Whether relying on Carl von Clausewitz or Jack Dempsey for the sentiment, Counsyl, Inc., a genetic diagnostic testing company has decided that the best defense against Myriad Genetics is a good offense and, accordingly, has filed a declaratory judgment action in the Northern District of California (the venue having the added advantage of not being in Myriad's backyard in Utah). Represented by legal academic Mark Lemley, Counsyl asks the District Court to find that Myriad "has no rights" against Counsyl with respect to Myriad's patents, U.S. Patent Nos. 5,709,999; 5,747,282; 5,753,441; 6,951,721; 7,250,497; 5,837,492; 6,033,857; and 6,051,379 (these are some, but not all of the patents asserted against Ambry Genetics and Gene-by-Gene).
Specifically, the complaint alleges that it has "developed and is prepared to launch" genetic diagnostic tests to detect mutations in the human BRCA1 and BRCA2 genes to predict a likelihood for a woman to develop breast or ovarian cancer. According to Counsyl, "[p]rior to the priority dates" of the patents recited in the complaint it was known that mutations in the BRCA1 and BRCA2 genes was linked to an increased risk of breast and ovarian cancer, echoing allegations made by Ambry Genetics and Gene-by-Gene in their opposition to Myriad's preliminary injunction motion in the Utah cases. Counsyl also alleges that Myriad contends that "one or more claims" of the recited patents encompass fragments of the human BRCA1 and BRCA2 genes and methods for detecting disease-related mutations of these genes, and methods for using the detection of these mutations to predict risk breast and ovarian cancer. The compliant mentions Myriad's development of its proprietary (and undisclosed) database of disease-related mutations in the BRCA1 and BRCA2 genes and the purported harm the failure to disclose has had on public health (specifically that it has "effectively hindered the medical community from being able to use patient data to further medical research and impeded the ability of clinicians to interpret genomic data").
The complaint also reminds the District Court that "certain claims" in some of the recited patents were subject to prior litigation, and that some of those claims had been deemed by the Supreme Court to recite patent-ineligible subject matter. Incredulously, Counsyl asserts that Myriad nonetheless has asserted other claims, not previously considered by any court against other defendants providing genetic diagnostic testing of human BRCA1 and BRCA2 genes. "Numerous clinicians and entities performing research" on human BRCA1 and BRCA2 genes are alleged to have received cease-and-desist letters from Myriad (neither copies of these letters not the timeframe is disclosed) and, of course, Myriad has sued two other genetic diagnostic testing providers, Ambry Genetics and Gene-by-Gene, for offering BRCA1 and BRCA2 genetic tests. This behavior, Counsyl alleges, puts it at risk for a patent infringement lawsuit from Myriad since it is in the same position as these other testing laboratories. The complaint then sets forth with specificity the claims of the recited patents that Counsyl contends it is at risk for Myriad to assert against them.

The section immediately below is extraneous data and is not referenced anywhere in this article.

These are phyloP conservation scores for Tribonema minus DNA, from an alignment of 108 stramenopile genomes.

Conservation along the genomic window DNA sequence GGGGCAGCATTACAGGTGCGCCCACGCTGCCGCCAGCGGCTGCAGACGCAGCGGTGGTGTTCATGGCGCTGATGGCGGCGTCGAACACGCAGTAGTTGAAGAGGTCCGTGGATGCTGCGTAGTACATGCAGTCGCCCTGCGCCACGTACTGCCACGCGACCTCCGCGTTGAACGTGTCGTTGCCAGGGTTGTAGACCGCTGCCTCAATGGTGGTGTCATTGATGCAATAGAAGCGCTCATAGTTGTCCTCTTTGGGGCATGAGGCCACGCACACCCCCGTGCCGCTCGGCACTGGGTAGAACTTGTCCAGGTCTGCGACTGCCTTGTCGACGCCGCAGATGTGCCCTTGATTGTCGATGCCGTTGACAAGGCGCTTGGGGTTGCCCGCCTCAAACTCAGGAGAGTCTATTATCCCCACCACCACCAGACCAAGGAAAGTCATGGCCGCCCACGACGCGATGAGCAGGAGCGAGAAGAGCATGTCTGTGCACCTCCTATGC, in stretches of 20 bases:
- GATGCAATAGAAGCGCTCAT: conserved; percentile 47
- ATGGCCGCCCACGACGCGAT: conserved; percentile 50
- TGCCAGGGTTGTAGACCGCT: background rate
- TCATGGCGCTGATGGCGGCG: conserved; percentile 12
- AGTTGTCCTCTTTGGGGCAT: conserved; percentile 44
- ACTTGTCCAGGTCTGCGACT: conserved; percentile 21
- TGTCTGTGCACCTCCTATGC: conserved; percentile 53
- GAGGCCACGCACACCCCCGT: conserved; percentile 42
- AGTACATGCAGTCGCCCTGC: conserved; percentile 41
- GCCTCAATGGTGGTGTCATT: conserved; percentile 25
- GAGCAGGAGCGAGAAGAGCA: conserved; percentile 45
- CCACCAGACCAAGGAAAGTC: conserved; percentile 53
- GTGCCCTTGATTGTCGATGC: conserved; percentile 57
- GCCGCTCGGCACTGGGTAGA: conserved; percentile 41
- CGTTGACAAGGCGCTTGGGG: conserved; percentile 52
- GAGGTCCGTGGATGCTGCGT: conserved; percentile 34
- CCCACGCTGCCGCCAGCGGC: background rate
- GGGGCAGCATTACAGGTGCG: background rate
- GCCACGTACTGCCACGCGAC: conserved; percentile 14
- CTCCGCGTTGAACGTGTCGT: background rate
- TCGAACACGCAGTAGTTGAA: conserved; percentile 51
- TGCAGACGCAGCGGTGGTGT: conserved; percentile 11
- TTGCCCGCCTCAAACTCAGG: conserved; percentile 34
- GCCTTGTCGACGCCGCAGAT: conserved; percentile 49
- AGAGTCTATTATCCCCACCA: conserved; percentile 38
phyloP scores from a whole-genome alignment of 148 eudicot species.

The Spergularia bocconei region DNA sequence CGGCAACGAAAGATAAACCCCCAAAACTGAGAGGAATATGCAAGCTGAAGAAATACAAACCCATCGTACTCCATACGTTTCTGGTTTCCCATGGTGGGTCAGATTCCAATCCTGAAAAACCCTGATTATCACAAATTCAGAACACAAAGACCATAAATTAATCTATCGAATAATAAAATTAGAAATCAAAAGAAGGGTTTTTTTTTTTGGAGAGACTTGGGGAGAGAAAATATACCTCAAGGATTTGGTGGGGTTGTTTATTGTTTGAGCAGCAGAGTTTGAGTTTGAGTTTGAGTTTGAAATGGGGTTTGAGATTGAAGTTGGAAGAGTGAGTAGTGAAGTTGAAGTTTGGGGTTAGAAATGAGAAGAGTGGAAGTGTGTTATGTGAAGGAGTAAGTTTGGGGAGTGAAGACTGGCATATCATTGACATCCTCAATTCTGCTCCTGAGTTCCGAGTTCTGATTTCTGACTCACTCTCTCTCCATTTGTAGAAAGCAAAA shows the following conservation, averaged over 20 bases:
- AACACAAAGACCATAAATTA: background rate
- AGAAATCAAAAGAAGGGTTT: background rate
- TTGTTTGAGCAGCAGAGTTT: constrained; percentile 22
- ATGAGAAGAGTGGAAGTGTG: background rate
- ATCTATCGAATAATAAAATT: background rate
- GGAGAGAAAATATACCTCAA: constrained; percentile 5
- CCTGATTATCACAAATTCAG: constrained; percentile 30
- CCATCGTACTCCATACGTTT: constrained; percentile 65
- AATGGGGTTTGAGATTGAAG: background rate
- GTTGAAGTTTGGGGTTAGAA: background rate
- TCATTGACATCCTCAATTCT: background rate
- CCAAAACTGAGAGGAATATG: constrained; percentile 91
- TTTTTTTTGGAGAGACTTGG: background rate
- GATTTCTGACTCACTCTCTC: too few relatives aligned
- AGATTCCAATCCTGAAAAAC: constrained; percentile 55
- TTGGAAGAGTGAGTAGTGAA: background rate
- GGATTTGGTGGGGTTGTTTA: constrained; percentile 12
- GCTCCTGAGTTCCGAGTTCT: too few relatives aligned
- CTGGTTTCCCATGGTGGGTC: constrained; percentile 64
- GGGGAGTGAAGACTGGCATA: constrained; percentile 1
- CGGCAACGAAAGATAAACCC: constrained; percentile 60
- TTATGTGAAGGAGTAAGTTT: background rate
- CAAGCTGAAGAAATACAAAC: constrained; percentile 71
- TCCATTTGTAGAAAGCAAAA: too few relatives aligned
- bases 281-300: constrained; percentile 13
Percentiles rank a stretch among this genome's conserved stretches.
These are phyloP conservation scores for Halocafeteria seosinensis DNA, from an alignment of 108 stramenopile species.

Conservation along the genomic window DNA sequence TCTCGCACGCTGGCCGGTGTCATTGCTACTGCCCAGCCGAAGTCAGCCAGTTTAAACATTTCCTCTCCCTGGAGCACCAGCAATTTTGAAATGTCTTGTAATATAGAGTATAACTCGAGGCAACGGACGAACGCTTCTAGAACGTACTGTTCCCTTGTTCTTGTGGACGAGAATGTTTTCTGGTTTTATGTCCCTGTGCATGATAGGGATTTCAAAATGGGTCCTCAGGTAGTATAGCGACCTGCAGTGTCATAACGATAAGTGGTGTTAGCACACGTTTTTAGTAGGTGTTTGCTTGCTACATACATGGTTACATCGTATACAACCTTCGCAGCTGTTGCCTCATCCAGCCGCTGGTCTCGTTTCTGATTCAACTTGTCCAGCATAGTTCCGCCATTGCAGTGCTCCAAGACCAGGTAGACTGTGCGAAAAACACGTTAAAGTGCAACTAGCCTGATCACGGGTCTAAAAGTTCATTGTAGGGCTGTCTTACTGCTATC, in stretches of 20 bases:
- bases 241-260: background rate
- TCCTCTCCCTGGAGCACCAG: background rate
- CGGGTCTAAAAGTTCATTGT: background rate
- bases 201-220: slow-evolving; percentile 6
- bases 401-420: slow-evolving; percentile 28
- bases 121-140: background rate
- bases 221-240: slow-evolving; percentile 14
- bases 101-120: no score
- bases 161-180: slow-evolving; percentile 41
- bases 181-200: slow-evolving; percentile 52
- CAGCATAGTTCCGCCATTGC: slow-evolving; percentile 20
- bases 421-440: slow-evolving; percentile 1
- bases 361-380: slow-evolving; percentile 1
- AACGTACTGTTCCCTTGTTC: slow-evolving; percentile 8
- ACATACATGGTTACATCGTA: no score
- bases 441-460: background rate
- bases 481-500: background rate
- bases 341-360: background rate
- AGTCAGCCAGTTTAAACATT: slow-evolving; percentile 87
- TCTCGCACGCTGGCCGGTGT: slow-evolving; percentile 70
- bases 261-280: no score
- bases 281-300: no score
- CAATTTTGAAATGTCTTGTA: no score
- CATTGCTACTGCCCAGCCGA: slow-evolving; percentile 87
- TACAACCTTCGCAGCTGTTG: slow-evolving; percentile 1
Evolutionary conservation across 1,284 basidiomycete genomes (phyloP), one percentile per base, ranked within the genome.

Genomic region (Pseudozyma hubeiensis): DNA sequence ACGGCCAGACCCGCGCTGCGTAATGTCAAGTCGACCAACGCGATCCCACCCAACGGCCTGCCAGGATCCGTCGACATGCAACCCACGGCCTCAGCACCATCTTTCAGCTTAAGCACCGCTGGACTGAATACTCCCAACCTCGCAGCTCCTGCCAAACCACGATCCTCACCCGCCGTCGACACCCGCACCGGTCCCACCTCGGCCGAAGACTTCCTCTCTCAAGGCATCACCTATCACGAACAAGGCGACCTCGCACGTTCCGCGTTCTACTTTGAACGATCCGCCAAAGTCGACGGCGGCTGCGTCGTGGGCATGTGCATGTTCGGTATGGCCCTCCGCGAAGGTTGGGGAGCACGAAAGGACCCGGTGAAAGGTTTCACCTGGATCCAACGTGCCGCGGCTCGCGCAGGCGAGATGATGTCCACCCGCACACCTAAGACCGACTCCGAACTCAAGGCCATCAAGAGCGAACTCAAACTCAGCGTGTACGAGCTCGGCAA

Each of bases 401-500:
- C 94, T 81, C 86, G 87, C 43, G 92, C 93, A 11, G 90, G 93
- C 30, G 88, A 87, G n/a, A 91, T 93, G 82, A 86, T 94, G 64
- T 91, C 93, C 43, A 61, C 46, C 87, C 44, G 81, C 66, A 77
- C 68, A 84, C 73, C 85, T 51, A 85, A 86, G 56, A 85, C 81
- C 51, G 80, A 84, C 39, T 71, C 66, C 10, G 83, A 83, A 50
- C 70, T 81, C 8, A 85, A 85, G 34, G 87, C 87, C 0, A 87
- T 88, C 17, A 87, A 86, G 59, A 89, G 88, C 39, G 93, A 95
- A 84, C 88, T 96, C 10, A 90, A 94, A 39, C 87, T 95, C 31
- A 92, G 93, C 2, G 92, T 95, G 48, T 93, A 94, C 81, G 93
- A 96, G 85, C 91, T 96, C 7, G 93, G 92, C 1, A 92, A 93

The complaint separates into Counts II through xxx each of the recited patents, alleging invalidity for the '999 patent, the '282 patent, the '441 patent, the '721 patent, the '497 patent, the '492 patent, the '857 patent, and the '397 patent, and non-infringement for the '282 patent, the '441 patent, the '721 patent, the '497 patent, the '492 patent, the '857 patent, and the '397 patent. These counts are nothing more than the bare recitation of the patent numbers and the claims for each Count, and that Counsyl either does not infringe these claims or they are invalid for failing to meet at least one of the statutory requirements for patentability.
Counsyl's prayer for relief includes a declaration of invalidity or non-infringement for the recited claims of each of the recited patents, and that (for no apparent reason) the case be declared exceptional and Counsyl be awarded attorneys fees under 35 U.S.C. § 285.